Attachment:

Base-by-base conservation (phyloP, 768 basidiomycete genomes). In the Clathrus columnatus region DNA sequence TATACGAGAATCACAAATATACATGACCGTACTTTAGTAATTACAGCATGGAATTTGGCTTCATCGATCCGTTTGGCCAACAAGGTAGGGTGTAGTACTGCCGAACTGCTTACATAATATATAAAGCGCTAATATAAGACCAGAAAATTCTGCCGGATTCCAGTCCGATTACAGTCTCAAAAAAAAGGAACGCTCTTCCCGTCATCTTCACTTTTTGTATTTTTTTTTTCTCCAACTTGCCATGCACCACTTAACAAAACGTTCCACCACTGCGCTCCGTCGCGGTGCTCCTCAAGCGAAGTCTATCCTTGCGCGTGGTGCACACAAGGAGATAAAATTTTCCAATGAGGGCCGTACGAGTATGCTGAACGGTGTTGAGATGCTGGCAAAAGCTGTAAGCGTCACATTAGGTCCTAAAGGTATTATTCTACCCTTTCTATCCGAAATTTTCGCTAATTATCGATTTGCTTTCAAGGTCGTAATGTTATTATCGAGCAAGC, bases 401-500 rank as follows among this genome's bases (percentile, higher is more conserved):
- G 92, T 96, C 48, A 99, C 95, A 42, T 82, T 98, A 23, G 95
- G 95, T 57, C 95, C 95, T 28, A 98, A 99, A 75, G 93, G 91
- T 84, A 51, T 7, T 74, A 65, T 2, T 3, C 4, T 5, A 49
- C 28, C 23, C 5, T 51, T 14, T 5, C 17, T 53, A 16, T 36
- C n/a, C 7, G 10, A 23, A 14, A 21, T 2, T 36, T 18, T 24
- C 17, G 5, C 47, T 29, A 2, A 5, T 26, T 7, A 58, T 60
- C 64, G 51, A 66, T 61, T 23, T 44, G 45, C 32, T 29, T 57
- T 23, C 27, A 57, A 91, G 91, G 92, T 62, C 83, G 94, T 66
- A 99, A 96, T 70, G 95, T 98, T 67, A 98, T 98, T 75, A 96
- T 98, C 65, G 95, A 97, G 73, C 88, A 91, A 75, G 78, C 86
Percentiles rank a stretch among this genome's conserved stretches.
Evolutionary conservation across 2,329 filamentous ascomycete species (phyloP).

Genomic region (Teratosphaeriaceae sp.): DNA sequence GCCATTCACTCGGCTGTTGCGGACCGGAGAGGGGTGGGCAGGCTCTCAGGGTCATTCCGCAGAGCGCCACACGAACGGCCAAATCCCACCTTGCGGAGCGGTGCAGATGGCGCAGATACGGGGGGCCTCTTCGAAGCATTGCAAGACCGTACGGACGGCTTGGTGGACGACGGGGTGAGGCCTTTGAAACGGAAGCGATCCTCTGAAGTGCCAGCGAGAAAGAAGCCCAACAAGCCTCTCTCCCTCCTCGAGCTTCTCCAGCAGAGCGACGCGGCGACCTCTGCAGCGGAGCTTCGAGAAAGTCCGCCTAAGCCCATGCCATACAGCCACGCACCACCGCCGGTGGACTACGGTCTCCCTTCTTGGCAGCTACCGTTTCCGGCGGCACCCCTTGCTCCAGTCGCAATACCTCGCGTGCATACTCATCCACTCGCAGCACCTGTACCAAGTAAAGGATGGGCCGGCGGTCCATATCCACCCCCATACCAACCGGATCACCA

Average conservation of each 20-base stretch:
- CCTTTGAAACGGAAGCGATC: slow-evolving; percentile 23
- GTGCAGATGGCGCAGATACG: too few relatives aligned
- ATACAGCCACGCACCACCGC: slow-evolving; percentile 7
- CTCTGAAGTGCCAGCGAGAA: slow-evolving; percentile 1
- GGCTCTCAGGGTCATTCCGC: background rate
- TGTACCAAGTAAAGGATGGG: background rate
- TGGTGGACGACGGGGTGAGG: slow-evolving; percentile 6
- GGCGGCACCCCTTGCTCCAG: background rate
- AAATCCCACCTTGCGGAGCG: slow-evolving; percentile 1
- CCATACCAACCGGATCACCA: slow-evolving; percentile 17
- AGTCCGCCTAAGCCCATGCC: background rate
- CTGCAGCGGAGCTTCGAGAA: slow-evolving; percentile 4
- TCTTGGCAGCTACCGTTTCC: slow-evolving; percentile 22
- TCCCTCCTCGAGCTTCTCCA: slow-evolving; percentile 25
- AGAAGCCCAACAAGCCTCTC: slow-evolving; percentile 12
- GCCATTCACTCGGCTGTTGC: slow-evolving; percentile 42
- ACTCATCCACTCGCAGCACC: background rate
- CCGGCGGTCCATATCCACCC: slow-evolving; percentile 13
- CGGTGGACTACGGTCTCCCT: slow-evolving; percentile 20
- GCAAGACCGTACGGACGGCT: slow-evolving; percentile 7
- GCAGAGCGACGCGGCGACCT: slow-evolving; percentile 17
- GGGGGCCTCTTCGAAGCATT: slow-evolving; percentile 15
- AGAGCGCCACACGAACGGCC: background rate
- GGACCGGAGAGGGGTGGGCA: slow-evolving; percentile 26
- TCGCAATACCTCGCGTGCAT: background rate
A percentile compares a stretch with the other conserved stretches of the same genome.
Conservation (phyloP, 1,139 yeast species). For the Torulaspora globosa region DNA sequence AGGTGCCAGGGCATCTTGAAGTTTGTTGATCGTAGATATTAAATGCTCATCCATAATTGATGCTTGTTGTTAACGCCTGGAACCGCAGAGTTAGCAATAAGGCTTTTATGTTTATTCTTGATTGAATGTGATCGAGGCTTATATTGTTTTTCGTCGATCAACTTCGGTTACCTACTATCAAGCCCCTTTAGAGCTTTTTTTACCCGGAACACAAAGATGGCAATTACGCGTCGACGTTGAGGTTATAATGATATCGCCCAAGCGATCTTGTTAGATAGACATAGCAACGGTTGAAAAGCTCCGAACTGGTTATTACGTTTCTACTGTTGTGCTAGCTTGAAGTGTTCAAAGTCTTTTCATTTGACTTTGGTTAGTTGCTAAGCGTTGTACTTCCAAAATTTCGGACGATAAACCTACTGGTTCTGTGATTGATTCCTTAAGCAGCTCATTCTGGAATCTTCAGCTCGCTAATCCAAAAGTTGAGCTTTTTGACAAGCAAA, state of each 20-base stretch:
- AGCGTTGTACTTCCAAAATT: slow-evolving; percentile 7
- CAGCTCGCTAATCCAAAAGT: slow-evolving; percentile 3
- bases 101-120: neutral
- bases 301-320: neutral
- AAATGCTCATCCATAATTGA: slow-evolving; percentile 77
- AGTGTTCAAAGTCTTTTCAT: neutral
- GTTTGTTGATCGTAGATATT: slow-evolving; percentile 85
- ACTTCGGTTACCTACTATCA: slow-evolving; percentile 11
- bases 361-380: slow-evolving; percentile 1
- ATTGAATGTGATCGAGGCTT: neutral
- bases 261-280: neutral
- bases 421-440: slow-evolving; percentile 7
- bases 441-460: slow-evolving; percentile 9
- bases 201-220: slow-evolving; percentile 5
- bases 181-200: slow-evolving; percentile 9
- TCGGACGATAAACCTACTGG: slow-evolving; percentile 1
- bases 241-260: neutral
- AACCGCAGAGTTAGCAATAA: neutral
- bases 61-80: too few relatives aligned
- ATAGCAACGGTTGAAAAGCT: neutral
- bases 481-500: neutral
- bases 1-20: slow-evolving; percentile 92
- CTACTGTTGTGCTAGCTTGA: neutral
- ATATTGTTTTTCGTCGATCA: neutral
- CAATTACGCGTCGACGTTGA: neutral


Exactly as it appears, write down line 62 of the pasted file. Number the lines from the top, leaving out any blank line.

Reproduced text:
- ATAGCAACGGTTGAAAAGCT: neutral